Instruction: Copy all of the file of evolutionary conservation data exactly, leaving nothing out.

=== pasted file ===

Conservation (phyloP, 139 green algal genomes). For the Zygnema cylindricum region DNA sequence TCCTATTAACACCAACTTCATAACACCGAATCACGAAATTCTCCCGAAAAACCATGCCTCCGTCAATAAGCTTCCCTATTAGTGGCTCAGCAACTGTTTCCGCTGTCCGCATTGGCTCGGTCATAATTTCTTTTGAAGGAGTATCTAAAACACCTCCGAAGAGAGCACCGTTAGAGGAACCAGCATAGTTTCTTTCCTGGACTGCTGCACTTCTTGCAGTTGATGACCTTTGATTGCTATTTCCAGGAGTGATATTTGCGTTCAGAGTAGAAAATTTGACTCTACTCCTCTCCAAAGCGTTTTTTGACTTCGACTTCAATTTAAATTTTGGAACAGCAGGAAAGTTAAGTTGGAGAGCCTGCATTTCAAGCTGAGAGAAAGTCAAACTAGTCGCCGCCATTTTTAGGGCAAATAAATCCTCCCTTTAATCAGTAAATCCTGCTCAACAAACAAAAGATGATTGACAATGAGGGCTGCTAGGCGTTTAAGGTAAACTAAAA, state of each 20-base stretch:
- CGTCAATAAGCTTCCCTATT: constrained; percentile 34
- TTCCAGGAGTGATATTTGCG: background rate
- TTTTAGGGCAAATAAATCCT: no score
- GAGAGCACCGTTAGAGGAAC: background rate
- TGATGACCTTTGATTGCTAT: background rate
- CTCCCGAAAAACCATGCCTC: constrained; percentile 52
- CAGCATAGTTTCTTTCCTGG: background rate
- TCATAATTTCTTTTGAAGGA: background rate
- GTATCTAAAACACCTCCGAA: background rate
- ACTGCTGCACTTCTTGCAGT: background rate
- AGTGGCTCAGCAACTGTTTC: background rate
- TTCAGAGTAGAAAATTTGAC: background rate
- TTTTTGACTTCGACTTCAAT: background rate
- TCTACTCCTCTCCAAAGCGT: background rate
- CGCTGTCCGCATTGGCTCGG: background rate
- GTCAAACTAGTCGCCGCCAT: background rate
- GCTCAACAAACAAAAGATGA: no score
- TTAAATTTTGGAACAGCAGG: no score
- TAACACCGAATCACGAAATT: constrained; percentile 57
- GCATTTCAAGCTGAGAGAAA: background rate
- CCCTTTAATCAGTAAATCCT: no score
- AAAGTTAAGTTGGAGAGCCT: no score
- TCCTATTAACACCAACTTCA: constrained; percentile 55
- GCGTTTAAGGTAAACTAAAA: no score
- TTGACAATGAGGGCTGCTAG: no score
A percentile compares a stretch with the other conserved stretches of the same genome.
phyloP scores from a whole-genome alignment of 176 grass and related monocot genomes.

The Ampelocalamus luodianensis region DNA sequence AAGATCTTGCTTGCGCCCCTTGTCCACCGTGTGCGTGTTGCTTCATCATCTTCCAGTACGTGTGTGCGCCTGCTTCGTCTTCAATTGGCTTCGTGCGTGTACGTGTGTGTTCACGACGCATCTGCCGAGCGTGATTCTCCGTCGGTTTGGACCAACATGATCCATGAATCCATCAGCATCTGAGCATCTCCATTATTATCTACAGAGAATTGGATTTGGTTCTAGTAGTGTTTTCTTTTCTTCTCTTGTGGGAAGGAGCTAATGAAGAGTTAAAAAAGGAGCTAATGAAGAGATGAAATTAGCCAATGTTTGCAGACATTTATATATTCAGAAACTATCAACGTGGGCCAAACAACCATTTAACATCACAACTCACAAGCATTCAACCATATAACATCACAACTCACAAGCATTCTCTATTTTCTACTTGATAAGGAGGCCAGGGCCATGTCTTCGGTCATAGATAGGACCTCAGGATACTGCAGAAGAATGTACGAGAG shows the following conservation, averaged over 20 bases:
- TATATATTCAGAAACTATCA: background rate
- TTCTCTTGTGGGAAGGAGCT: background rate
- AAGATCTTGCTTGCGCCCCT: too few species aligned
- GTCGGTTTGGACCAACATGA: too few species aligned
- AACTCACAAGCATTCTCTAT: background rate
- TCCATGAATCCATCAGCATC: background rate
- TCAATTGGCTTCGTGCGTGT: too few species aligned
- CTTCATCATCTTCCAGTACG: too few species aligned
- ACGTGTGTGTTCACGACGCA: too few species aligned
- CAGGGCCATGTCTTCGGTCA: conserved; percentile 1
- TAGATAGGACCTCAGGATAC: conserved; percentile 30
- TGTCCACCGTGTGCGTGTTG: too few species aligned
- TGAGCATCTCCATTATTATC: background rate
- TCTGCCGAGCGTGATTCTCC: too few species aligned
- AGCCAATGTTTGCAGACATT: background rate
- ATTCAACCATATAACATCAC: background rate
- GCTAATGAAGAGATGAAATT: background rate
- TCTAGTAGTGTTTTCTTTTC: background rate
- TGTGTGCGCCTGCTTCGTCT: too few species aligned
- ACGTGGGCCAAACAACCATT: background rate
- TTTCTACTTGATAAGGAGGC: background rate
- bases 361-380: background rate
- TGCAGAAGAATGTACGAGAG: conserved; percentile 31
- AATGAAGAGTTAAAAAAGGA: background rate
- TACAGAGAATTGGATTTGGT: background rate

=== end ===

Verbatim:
Conservation (phyloP, 139 green algal genomes). For the Zygnema cylindricum region DNA sequence TCCTATTAACACCAACTTCATAACACCGAATCACGAAATTCTCCCGAAAAACCATGCCTCCGTCAATAAGCTTCCCTATTAGTGGCTCAGCAACTGTTTCCGCTGTCCGCATTGGCTCGGTCATAATTTCTTTTGAAGGAGTATCTAAAACACCTCCGAAGAGAGCACCGTTAGAGGAACCAGCATAGTTTCTTTCCTGGACTGCTGCACTTCTTGCAGTTGATGACCTTTGATTGCTATTTCCAGGAGTGATATTTGCGTTCAGAGTAGAAAATTTGACTCTACTCCTCTCCAAAGCGTTTTTTGACTTCGACTTCAATTTAAATTTTGGAACAGCAGGAAAGTTAAGTTGGAGAGCCTGCATTTCAAGCTGAGAGAAAGTCAAACTAGTCGCCGCCATTTTTAGGGCAAATAAATCCTCCCTTTAATCAGTAAATCCTGCTCAACAAACAAAAGATGATTGACAATGAGGGCTGCTAGGCGTTTAAGGTAAACTAAAA, state of each 20-base stretch:
- CGTCAATAAGCTTCCCTATT: constrained; percentile 34
- TTCCAGGAGTGATATTTGCG: background rate
- TTTTAGGGCAAATAAATCCT: no score
- GAGAGCACCGTTAGAGGAAC: background rate
- TGATGACCTTTGATTGCTAT: background rate
- CTCCCGAAAAACCATGCCTC: constrained; percentile 52
- CAGCATAGTTTCTTTCCTGG: background rate
- TCATAATTTCTTTTGAAGGA: background rate
- GTATCTAAAACACCTCCGAA: background rate
- ACTGCTGCACTTCTTGCAGT: background rate
- AGTGGCTCAGCAACTGTTTC: background rate
- TTCAGAGTAGAAAATTTGAC: background rate
- TTTTTGACTTCGACTTCAAT: background rate
- TCTACTCCTCTCCAAAGCGT: background rate
- CGCTGTCCGCATTGGCTCGG: background rate
- GTCAAACTAGTCGCCGCCAT: background rate
- GCTCAACAAACAAAAGATGA: no score
- TTAAATTTTGGAACAGCAGG: no score
- TAACACCGAATCACGAAATT: constrained; percentile 57
- GCATTTCAAGCTGAGAGAAA: background rate
- CCCTTTAATCAGTAAATCCT: no score
- AAAGTTAAGTTGGAGAGCCT: no score
- TCCTATTAACACCAACTTCA: constrained; percentile 55
- GCGTTTAAGGTAAACTAAAA: no score
- TTGACAATGAGGGCTGCTAG: no score
A percentile compares a stretch with the other conserved stretches of the same genome.
phyloP scores from a whole-genome alignment of 176 grass and related monocot genomes.

The Ampelocalamus luodianensis region DNA sequence AAGATCTTGCTTGCGCCCCTTGTCCACCGTGTGCGTGTTGCTTCATCATCTTCCAGTACGTGTGTGCGCCTGCTTCGTCTTCAATTGGCTTCGTGCGTGTACGTGTGTGTTCACGACGCATCTGCCGAGCGTGATTCTCCGTCGGTTTGGACCAACATGATCCATGAATCCATCAGCATCTGAGCATCTCCATTATTATCTACAGAGAATTGGATTTGGTTCTAGTAGTGTTTTCTTTTCTTCTCTTGTGGGAAGGAGCTAATGAAGAGTTAAAAAAGGAGCTAATGAAGAGATGAAATTAGCCAATGTTTGCAGACATTTATATATTCAGAAACTATCAACGTGGGCCAAACAACCATTTAACATCACAACTCACAAGCATTCAACCATATAACATCACAACTCACAAGCATTCTCTATTTTCTACTTGATAAGGAGGCCAGGGCCATGTCTTCGGTCATAGATAGGACCTCAGGATACTGCAGAAGAATGTACGAGAG shows the following conservation, averaged over 20 bases:
- TATATATTCAGAAACTATCA: background rate
- TTCTCTTGTGGGAAGGAGCT: background rate
- AAGATCTTGCTTGCGCCCCT: too few species aligned
- GTCGGTTTGGACCAACATGA: too few species aligned
- AACTCACAAGCATTCTCTAT: background rate
- TCCATGAATCCATCAGCATC: background rate
- TCAATTGGCTTCGTGCGTGT: too few species aligned
- CTTCATCATCTTCCAGTACG: too few species aligned
- ACGTGTGTGTTCACGACGCA: too few species aligned
- CAGGGCCATGTCTTCGGTCA: conserved; percentile 1
- TAGATAGGACCTCAGGATAC: conserved; percentile 30
- TGTCCACCGTGTGCGTGTTG: too few species aligned
- TGAGCATCTCCATTATTATC: background rate
- TCTGCCGAGCGTGATTCTCC: too few species aligned
- AGCCAATGTTTGCAGACATT: background rate
- ATTCAACCATATAACATCAC: background rate
- GCTAATGAAGAGATGAAATT: background rate
- TCTAGTAGTGTTTTCTTTTC: background rate
- TGTGTGCGCCTGCTTCGTCT: too few species aligned
- ACGTGGGCCAAACAACCATT: background rate
- TTTCTACTTGATAAGGAGGC: background rate
- bases 361-380: background rate
- TGCAGAAGAATGTACGAGAG: conserved; percentile 31
- AATGAAGAGTTAAAAAAGGA: background rate
- TACAGAGAATTGGATTTGGT: background rate